US3048879 *Aug 3, 1959Aug 14, 1962Speedry Chemical Products IncFountain pen
US3113336 *Jan 3, 1962Dec 10, 1963Arvid LangnickelInk marker
US3203025 *Aug 15, 1962Aug 31, 1965Pacific Res LabWriting instrument
US3325851 *Sep 9, 1965Jun 20, 1967Esterbrook Pen CompanyWriting instrument
Referenced by
Citing PatentFiling datePublication dateApplicantTitle
US3819284 *Feb 9, 1973Jun 25, 1974Kreuzer EWriting instrument
US5328284 *Aug 20, 1991Jul 12, 1994Schwan-Stabilo Schwanhaeusser Gmbh & Co.Refilling container for refilling a writing, painting or drawing implement
US5342136 *May 17, 1993Aug 30, 1994Kabushiki Kaisha AllcoWriting instrument with exchangeable ink refill
US5611687 *Nov 6, 1995Mar 18, 1997Dental Concepts Inc.Oral hygiene delivery system
US7581899Nov 30, 2004Sep 1, 2009James Alexander CorporationDispenser and process
US7637679Aug 29, 2007Dec 29, 2009James Alexander CorporationDispenser and process
US7866471Feb 4, 2009Jan 11, 2011Tyco Healthcare Group LpMedical system with skin applicator
US7866907Aug 8, 2005Jan 11, 2011Tyco Healthcare Group LpMedical skin applicator apparatus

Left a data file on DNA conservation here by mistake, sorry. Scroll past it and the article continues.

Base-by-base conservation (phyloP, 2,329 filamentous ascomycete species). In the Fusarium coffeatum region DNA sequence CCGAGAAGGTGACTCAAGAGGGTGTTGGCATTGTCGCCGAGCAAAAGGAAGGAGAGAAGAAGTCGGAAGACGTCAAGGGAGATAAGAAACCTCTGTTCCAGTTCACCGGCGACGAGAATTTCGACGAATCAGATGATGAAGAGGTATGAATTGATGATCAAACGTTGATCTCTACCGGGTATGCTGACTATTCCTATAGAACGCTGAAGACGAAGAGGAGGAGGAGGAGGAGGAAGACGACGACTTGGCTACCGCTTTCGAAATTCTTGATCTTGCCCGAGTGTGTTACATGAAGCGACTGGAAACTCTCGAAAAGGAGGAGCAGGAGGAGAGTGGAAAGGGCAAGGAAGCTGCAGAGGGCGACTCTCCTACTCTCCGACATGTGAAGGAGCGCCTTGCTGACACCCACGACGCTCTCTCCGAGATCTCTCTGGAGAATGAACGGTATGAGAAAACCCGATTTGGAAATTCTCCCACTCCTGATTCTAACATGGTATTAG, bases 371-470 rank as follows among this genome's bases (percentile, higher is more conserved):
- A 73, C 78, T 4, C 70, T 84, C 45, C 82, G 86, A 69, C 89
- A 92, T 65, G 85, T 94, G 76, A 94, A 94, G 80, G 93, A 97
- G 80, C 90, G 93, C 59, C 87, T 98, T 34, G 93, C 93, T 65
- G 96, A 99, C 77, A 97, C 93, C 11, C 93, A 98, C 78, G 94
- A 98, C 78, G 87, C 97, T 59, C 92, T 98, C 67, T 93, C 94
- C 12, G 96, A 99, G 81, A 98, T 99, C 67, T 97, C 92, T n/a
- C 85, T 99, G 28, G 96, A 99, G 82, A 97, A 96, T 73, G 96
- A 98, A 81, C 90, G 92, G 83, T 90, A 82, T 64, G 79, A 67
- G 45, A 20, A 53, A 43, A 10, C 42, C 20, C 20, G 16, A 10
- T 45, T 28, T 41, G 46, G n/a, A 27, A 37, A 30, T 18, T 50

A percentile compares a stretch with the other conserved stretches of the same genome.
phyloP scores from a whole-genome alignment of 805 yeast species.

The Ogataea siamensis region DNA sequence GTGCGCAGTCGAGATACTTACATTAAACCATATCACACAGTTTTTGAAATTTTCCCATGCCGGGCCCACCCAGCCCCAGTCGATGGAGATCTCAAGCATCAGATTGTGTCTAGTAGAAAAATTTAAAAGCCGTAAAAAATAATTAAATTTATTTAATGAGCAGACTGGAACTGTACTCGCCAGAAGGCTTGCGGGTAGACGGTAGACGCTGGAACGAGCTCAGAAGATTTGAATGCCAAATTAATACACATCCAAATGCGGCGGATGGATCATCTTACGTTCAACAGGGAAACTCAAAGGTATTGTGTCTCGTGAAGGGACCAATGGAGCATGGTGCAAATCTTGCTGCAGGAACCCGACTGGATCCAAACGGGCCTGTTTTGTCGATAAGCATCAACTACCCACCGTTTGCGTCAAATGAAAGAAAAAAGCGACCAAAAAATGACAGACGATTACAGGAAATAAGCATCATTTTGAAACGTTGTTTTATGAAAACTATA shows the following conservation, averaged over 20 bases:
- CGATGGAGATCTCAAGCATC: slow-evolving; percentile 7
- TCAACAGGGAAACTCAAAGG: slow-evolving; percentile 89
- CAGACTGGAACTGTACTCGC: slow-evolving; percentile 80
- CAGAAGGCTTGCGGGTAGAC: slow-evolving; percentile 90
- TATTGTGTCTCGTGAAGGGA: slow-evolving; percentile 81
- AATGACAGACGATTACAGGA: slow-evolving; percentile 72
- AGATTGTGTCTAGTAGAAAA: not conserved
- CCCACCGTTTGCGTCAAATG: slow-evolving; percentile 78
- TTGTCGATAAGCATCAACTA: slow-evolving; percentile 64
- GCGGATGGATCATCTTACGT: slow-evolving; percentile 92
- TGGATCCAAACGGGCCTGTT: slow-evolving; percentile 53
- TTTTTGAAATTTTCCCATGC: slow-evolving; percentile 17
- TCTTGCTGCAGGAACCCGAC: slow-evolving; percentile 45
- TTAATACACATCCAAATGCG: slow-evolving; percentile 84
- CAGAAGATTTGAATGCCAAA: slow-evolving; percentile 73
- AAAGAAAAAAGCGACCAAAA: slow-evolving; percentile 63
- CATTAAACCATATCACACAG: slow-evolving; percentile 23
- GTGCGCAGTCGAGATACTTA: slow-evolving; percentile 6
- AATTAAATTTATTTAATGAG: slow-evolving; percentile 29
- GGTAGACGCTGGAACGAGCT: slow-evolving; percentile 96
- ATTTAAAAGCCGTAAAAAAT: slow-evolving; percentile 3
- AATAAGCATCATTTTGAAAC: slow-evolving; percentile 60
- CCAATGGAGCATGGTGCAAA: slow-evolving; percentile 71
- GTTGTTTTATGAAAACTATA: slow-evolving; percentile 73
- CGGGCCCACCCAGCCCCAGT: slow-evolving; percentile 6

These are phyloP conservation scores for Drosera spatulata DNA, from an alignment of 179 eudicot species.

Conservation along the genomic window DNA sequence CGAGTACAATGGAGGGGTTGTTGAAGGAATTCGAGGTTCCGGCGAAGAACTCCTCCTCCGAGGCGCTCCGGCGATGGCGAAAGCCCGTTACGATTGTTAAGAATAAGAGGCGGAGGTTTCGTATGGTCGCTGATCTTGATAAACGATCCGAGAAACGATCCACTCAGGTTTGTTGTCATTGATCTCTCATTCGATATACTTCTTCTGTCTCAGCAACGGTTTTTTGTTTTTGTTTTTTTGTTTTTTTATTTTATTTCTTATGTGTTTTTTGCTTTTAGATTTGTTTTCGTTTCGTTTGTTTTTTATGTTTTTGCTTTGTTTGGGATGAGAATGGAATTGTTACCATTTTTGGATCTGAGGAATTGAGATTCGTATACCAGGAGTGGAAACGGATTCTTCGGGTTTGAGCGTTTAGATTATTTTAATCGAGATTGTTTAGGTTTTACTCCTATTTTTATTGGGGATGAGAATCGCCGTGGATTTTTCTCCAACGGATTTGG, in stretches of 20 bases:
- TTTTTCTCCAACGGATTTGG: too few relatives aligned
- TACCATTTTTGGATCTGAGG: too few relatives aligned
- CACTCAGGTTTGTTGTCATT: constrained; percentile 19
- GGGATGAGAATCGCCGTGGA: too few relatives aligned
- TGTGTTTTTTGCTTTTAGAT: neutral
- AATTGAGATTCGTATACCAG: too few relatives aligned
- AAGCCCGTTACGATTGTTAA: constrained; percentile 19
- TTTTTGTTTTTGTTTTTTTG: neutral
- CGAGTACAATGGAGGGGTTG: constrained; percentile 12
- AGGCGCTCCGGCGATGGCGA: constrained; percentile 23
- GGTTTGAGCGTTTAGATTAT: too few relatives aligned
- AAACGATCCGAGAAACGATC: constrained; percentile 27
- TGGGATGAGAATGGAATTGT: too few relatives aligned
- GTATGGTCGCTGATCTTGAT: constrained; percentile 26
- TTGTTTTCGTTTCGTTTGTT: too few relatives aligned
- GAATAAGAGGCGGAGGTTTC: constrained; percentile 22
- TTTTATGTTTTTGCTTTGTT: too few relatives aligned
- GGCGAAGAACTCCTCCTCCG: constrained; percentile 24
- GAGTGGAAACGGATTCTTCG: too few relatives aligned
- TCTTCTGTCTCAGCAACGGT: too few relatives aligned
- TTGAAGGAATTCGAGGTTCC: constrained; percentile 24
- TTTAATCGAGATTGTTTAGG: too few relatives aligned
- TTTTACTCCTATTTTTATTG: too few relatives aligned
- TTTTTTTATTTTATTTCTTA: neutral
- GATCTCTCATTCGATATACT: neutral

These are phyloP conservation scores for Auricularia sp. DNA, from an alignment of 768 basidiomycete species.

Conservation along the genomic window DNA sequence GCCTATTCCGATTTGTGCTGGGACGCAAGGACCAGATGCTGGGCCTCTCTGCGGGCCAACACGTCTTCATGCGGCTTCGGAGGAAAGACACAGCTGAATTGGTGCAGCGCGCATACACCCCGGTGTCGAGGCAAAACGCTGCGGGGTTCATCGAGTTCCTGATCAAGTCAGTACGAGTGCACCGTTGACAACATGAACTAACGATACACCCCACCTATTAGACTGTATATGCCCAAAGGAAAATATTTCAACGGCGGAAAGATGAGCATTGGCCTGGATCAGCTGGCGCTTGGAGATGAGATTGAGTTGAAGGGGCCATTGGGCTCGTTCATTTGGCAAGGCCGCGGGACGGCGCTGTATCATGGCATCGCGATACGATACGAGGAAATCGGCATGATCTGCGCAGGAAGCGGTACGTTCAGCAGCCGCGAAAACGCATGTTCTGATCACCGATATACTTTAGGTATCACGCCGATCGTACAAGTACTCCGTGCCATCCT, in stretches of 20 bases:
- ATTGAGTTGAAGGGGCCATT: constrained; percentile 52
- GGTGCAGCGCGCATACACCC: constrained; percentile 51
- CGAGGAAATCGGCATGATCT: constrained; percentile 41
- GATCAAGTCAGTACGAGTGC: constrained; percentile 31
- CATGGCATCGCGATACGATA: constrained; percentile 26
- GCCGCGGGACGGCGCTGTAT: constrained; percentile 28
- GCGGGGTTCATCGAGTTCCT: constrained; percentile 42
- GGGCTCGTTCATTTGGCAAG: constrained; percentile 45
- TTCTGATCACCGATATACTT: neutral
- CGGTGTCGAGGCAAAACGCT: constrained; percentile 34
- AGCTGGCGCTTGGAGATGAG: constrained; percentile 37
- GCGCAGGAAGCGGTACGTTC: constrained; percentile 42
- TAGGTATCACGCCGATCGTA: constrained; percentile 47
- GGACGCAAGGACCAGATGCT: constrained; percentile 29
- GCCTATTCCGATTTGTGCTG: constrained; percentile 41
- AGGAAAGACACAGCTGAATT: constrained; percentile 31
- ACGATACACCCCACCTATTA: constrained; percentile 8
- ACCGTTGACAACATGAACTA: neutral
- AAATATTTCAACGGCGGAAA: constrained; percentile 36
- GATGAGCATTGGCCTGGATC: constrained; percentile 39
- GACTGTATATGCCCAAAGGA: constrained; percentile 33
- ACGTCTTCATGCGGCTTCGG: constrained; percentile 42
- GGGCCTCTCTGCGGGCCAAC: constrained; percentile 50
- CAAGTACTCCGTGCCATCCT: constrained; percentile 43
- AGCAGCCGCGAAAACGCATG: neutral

US7976234Apr 28, 2006Jul 12, 2011James Alexander CorporationMulti-chambered dispenser and process
US8100294Dec 18, 2007Jan 24, 2012James Alexander CorporationContainer assembly
US8113731Jul 20, 2010Feb 14, 2012Tyco Healthcare Group LpMedical skin applicator apparatus
US8348537Feb 10, 2012Jan 8, 2013Covidien LpMedical skin applicator apparatus
US8403178Dec 18, 2007Mar 26, 2013James Alexander CorporationContainer assembly
US8556529Feb 9, 2012Oct 15, 2013Rieke CorporationApplicators
US8585308May 31, 2011Nov 19, 2013James Alexander CorporationMulti-chambered dispenser and process
US8740488Jan 8, 2013Jun 3, 2014Covidien LpMedical skin applicator apparatus
US8910830Dec 18, 2007Dec 16, 2014James Alexander CorporationContainer assembly
US9016967Feb 9, 2012Apr 28, 2015Rieke CorporationApplicators
US9629990Nov 25, 2014Apr 25, 2017Rieke CorporationApplicators